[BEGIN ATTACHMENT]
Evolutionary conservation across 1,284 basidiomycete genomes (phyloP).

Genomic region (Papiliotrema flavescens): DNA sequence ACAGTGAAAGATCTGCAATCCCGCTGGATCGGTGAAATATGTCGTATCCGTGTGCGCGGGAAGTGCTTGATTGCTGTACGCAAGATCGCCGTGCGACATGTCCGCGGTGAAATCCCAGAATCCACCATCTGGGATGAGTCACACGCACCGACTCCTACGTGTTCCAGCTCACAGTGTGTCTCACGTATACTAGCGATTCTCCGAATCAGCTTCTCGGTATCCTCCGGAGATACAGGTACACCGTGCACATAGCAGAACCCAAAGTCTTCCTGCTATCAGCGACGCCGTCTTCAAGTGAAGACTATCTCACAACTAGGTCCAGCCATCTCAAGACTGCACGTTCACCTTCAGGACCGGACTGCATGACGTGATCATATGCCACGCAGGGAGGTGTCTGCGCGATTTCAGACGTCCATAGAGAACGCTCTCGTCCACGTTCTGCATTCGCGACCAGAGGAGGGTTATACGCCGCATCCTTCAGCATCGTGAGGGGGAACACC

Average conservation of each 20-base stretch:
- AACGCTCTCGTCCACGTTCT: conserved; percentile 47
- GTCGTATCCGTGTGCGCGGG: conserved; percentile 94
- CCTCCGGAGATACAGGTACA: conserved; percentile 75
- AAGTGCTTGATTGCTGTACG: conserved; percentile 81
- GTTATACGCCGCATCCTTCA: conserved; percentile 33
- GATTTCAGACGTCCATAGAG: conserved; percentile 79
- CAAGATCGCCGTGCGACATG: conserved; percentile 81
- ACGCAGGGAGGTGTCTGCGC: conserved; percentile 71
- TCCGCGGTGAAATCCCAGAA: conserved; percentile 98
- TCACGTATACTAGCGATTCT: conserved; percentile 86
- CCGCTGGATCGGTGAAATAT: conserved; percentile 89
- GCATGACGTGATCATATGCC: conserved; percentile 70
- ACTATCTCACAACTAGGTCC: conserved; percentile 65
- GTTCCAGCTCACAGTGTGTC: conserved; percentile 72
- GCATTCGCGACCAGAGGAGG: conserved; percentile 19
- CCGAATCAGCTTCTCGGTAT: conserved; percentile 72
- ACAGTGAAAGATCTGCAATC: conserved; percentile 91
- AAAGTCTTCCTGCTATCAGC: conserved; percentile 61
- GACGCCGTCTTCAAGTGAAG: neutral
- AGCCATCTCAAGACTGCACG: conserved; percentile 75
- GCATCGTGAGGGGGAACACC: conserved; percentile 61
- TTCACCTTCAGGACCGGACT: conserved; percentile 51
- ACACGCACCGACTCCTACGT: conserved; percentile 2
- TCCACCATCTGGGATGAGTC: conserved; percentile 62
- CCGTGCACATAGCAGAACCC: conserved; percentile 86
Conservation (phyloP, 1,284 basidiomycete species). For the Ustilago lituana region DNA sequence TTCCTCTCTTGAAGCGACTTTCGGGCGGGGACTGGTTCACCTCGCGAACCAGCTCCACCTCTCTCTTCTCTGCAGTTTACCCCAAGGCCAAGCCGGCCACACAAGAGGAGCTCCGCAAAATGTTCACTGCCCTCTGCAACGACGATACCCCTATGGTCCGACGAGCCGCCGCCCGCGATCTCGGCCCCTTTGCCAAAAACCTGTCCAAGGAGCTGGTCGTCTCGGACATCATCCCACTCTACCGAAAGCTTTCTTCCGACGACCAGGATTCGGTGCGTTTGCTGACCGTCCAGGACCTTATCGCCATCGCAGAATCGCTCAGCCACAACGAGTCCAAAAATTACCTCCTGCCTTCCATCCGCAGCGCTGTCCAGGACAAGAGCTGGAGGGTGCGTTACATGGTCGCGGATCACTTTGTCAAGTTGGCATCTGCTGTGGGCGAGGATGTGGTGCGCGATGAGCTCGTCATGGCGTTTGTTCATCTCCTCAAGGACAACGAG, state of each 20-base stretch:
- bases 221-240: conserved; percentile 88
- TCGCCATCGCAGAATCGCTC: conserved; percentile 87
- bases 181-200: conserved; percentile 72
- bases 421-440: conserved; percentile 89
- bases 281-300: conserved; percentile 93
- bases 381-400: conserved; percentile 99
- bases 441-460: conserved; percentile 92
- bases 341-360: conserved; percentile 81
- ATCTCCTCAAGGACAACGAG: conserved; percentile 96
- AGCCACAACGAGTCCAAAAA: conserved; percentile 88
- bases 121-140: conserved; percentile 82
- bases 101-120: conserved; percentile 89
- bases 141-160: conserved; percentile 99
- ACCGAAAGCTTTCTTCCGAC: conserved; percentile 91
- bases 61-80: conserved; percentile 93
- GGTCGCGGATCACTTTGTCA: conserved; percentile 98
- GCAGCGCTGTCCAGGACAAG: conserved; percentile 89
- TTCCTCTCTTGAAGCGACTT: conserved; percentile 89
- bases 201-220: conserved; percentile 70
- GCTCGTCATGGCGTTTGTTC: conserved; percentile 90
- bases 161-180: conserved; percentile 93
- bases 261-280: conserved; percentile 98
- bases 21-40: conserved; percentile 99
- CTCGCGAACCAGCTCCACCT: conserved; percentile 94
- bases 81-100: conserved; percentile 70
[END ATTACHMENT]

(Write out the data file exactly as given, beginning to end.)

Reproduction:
Evolutionary conservation across 1,284 basidiomycete genomes (phyloP).

Genomic region (Papiliotrema flavescens): DNA sequence ACAGTGAAAGATCTGCAATCCCGCTGGATCGGTGAAATATGTCGTATCCGTGTGCGCGGGAAGTGCTTGATTGCTGTACGCAAGATCGCCGTGCGACATGTCCGCGGTGAAATCCCAGAATCCACCATCTGGGATGAGTCACACGCACCGACTCCTACGTGTTCCAGCTCACAGTGTGTCTCACGTATACTAGCGATTCTCCGAATCAGCTTCTCGGTATCCTCCGGAGATACAGGTACACCGTGCACATAGCAGAACCCAAAGTCTTCCTGCTATCAGCGACGCCGTCTTCAAGTGAAGACTATCTCACAACTAGGTCCAGCCATCTCAAGACTGCACGTTCACCTTCAGGACCGGACTGCATGACGTGATCATATGCCACGCAGGGAGGTGTCTGCGCGATTTCAGACGTCCATAGAGAACGCTCTCGTCCACGTTCTGCATTCGCGACCAGAGGAGGGTTATACGCCGCATCCTTCAGCATCGTGAGGGGGAACACC

Average conservation of each 20-base stretch:
- AACGCTCTCGTCCACGTTCT: conserved; percentile 47
- GTCGTATCCGTGTGCGCGGG: conserved; percentile 94
- CCTCCGGAGATACAGGTACA: conserved; percentile 75
- AAGTGCTTGATTGCTGTACG: conserved; percentile 81
- GTTATACGCCGCATCCTTCA: conserved; percentile 33
- GATTTCAGACGTCCATAGAG: conserved; percentile 79
- CAAGATCGCCGTGCGACATG: conserved; percentile 81
- ACGCAGGGAGGTGTCTGCGC: conserved; percentile 71
- TCCGCGGTGAAATCCCAGAA: conserved; percentile 98
- TCACGTATACTAGCGATTCT: conserved; percentile 86
- CCGCTGGATCGGTGAAATAT: conserved; percentile 89
- GCATGACGTGATCATATGCC: conserved; percentile 70
- ACTATCTCACAACTAGGTCC: conserved; percentile 65
- GTTCCAGCTCACAGTGTGTC: conserved; percentile 72
- GCATTCGCGACCAGAGGAGG: conserved; percentile 19
- CCGAATCAGCTTCTCGGTAT: conserved; percentile 72
- ACAGTGAAAGATCTGCAATC: conserved; percentile 91
- AAAGTCTTCCTGCTATCAGC: conserved; percentile 61
- GACGCCGTCTTCAAGTGAAG: neutral
- AGCCATCTCAAGACTGCACG: conserved; percentile 75
- GCATCGTGAGGGGGAACACC: conserved; percentile 61
- TTCACCTTCAGGACCGGACT: conserved; percentile 51
- ACACGCACCGACTCCTACGT: conserved; percentile 2
- TCCACCATCTGGGATGAGTC: conserved; percentile 62
- CCGTGCACATAGCAGAACCC: conserved; percentile 86
Conservation (phyloP, 1,284 basidiomycete species). For the Ustilago lituana region DNA sequence TTCCTCTCTTGAAGCGACTTTCGGGCGGGGACTGGTTCACCTCGCGAACCAGCTCCACCTCTCTCTTCTCTGCAGTTTACCCCAAGGCCAAGCCGGCCACACAAGAGGAGCTCCGCAAAATGTTCACTGCCCTCTGCAACGACGATACCCCTATGGTCCGACGAGCCGCCGCCCGCGATCTCGGCCCCTTTGCCAAAAACCTGTCCAAGGAGCTGGTCGTCTCGGACATCATCCCACTCTACCGAAAGCTTTCTTCCGACGACCAGGATTCGGTGCGTTTGCTGACCGTCCAGGACCTTATCGCCATCGCAGAATCGCTCAGCCACAACGAGTCCAAAAATTACCTCCTGCCTTCCATCCGCAGCGCTGTCCAGGACAAGAGCTGGAGGGTGCGTTACATGGTCGCGGATCACTTTGTCAAGTTGGCATCTGCTGTGGGCGAGGATGTGGTGCGCGATGAGCTCGTCATGGCGTTTGTTCATCTCCTCAAGGACAACGAG, state of each 20-base stretch:
- bases 221-240: conserved; percentile 88
- TCGCCATCGCAGAATCGCTC: conserved; percentile 87
- bases 181-200: conserved; percentile 72
- bases 421-440: conserved; percentile 89
- bases 281-300: conserved; percentile 93
- bases 381-400: conserved; percentile 99
- bases 441-460: conserved; percentile 92
- bases 341-360: conserved; percentile 81
- ATCTCCTCAAGGACAACGAG: conserved; percentile 96
- AGCCACAACGAGTCCAAAAA: conserved; percentile 88
- bases 121-140: conserved; percentile 82
- bases 101-120: conserved; percentile 89
- bases 141-160: conserved; percentile 99
- ACCGAAAGCTTTCTTCCGAC: conserved; percentile 91
- bases 61-80: conserved; percentile 93
- GGTCGCGGATCACTTTGTCA: conserved; percentile 98
- GCAGCGCTGTCCAGGACAAG: conserved; percentile 89
- TTCCTCTCTTGAAGCGACTT: conserved; percentile 89
- bases 201-220: conserved; percentile 70
- GCTCGTCATGGCGTTTGTTC: conserved; percentile 90
- bases 161-180: conserved; percentile 93
- bases 261-280: conserved; percentile 98
- bases 21-40: conserved; percentile 99
- CTCGCGAACCAGCTCCACCT: conserved; percentile 94
- bases 81-100: conserved; percentile 70